April 1, 2003

By Banning Eyre
One way to unlock a world of inspiring approaches to riffs and melodies is to spend a year or so traveling across Africa, immersing yourself in the continent’s exciting electric and acoustic guitar styles. But before you risk losing your apartment, your job, and your gigs to make this lengthy journey, consider the fact that ethnomusicologist/guitarist Banning Eyre has already taken on this mission for you. Much of what he learned is shared in the 80 musical examples presented in this book/CD package.
Many of the riffs make great diatonic shots in the arm for Western guitarists who have become so obsessed with learning new scales, modes, and chord progressions that they’ve forgotten how truly spectacular the good ol’ major scale can be—especially when it’s infused with syncopated rhythms, contrapuntal motion, and call-and-response melodies. Despite its slim size, Africa is no ordinary staple-bound technique book. Its pages overflow with background information, as well as Eyre’s photos of many of the great African guitar pioneers. There’s so much field work and research here, that Africa probably would have made the late, great folklorist Alan Lomax proud. Alfred Publishing.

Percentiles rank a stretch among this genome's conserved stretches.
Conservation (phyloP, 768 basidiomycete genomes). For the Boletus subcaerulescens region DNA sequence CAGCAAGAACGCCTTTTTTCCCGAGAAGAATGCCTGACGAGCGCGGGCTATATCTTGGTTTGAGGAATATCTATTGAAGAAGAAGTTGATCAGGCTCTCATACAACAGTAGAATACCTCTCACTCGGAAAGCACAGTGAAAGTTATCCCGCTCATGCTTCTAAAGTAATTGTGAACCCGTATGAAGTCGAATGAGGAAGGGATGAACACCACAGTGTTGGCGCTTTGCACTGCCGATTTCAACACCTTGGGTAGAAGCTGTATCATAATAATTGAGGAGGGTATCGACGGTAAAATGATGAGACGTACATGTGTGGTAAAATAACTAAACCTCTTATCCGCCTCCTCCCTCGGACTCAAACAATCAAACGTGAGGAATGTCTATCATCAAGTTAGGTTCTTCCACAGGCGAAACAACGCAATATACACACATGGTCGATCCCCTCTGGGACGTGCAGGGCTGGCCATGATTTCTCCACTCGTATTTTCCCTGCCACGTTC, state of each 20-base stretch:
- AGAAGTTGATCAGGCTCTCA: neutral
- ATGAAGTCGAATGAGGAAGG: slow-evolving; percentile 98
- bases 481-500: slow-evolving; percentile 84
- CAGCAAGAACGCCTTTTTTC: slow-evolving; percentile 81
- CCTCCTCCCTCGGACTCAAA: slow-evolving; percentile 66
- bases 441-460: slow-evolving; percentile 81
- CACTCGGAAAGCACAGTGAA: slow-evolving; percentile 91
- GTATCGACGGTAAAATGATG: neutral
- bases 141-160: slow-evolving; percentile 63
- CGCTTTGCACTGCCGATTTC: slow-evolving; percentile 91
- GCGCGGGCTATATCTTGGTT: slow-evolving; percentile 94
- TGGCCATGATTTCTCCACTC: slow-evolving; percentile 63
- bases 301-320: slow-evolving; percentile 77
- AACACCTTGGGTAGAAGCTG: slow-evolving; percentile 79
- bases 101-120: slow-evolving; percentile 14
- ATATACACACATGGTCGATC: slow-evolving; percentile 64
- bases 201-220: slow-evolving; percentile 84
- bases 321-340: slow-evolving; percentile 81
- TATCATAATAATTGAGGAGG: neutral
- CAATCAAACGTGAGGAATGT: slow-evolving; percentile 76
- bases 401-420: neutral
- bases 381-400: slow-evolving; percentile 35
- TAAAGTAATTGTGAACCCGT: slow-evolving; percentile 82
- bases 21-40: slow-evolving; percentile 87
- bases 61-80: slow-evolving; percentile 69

—Jude Gold

Temples of Sound
By Jim Cogan and William Clark
Inspiration, technique, and delivery are essential when an artist dives into the churning rapids of creation, but no one would ever hear an end product if the creator didn’t walk into a recording studio and document his or her genius. And for many classic recordings made between the ’50s and ’70s, the vibe and funk and personnel of a studio would actually leave their marks on the sound and feel of the tracks. Sadly, most studios today are factories of sound, rather than mythical palaces of sweat and emotion, which is why Temples of Sound is a must-read for serious musicians.

Culled from interviews with engineers, producers, and artists, the book reveals the magic that went down in legendary American studios such as Capitol, Motown, Atlantic, Sun, Stax, Chess, and Sunset Sound. The text strikes a good balance between tech talk and creative details, and the book is an inspirational read. I would have dug even more studio photos of rooms and gear—and Gold Star, where Phil Spector constructed his “Wall of Sound,” is a strange omission—but Temples of Sound is still a valuable resource for anyone obsessed with sound. Chronicle Books.

—Michael Molenda


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